Big data (part 2)Posted: February 4, 2015
February 4, 2015
A recent column in Forbes kicked off a discussion with a friend of mine, Tim Powell. We’ve both been looking at “big data”, and how it not only fails to contribute to, but may even inhibit competitive intelligence and other analyses.
Let me start with the column:
It points out that sports writers have been made more timid in their predictions because of the availability of increased data, sports’ big data. The reason given is that the sports writers are concerned about having their own opinions thrown back at them when the data is later analyzed and the writers’ prediction turns out to be wrong.
The article pointed out an analogous situation: where doctors might elect for a diagnosis and treatment that is more data driven, fearing future lawsuits, than one based on their experience and related highly trained instincts.
Rich Karlgaard, the column author, also pointed to the case of Starbucks in the early 1990s, which had hit a “slow patch”. Management there was looking to get more data to figure out what was wrong, but the number two at Starbucks actually went to the field talking (gasp!) to employees; he found the problem was one of attitude among new employees as well as among older employees. As the column concludes, “Trust your eyes and ears. The data are your tools not your master.”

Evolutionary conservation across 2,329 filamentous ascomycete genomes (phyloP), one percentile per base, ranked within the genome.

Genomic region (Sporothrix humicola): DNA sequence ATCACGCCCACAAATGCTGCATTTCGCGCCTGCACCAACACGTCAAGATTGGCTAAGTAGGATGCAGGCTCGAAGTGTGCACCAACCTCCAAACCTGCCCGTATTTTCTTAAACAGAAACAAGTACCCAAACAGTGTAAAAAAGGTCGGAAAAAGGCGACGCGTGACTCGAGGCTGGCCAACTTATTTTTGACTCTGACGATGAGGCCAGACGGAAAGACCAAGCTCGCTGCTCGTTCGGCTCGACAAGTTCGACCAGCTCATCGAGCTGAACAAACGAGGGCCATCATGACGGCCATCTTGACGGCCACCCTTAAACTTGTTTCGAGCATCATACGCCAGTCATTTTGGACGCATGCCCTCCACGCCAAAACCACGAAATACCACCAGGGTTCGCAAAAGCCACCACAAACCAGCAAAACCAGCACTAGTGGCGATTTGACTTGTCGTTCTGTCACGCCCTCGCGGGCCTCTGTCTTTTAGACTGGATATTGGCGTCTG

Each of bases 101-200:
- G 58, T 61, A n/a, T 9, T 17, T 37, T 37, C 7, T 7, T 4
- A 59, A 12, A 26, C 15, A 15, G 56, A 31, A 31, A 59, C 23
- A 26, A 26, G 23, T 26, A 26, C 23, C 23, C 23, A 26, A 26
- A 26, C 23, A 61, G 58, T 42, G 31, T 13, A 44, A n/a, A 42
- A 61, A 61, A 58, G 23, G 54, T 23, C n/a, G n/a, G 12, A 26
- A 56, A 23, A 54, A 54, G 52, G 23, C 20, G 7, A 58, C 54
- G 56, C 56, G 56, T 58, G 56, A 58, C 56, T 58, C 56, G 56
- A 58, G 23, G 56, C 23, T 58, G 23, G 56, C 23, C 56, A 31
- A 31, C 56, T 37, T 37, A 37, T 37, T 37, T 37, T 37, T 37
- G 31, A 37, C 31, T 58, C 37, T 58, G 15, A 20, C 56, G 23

That is all true, but the problems of dealing with big data can often be traced to a fundamental flaw that can be expressed this way:
We only deal with that which we can measure or already have measured (so Starbucks’ executives never would have talked to employees, but simply would have collected more irrelevant data). That in turn means, we measure only what we have or what we can get, instead of seeking to determine first what it is that we need – turning the analytical process on its head.
This I think is one of the major problems that we in competitive intelligence and others face in dealing with the world of big data. Not all data is quantitative or digital – some is qualitative or non-digital. But big data proponents, think the NSA, operate in a world where data is only what can be collected and stored on a computer and analyzed from there. So, in the case of the NSA, it focusses on collecting, storing and analyzing communications data – why – because it can.
The problem becomes that people collect data because they can collect it or because maybe, someday, perhaps, they might need it (ignoring the whole issue of half-life, which is a nice way saying that some data goes bad pretty quickly, as well as the problem of having too much noise in the data).
The right approach: determine what the question is before you then determine what data might be useful to help craft an answer. Today, big data seems too often driven the other way – determine what answer can be provided, and then attempt to drive the end users to produce a question that can be answered.
 This practice is indirectly challenged by the conclusions in Erik Dahl, Intelligence and Surprise Attack: Failure and Success from Pearl Harbor to 9/11 and Beyond (Georgetown Univ. Press, 2013). His tabulation of 227 terrorist plots and cases finds that human intelligence is by far, approximately 50%, the reason for the failure of the plot or effort. Interestingly, signals intelligence fall behind both overseas intelligence and unrelated law enforcement efforts as a reason for failure, accounting for approximately 10% of the cases.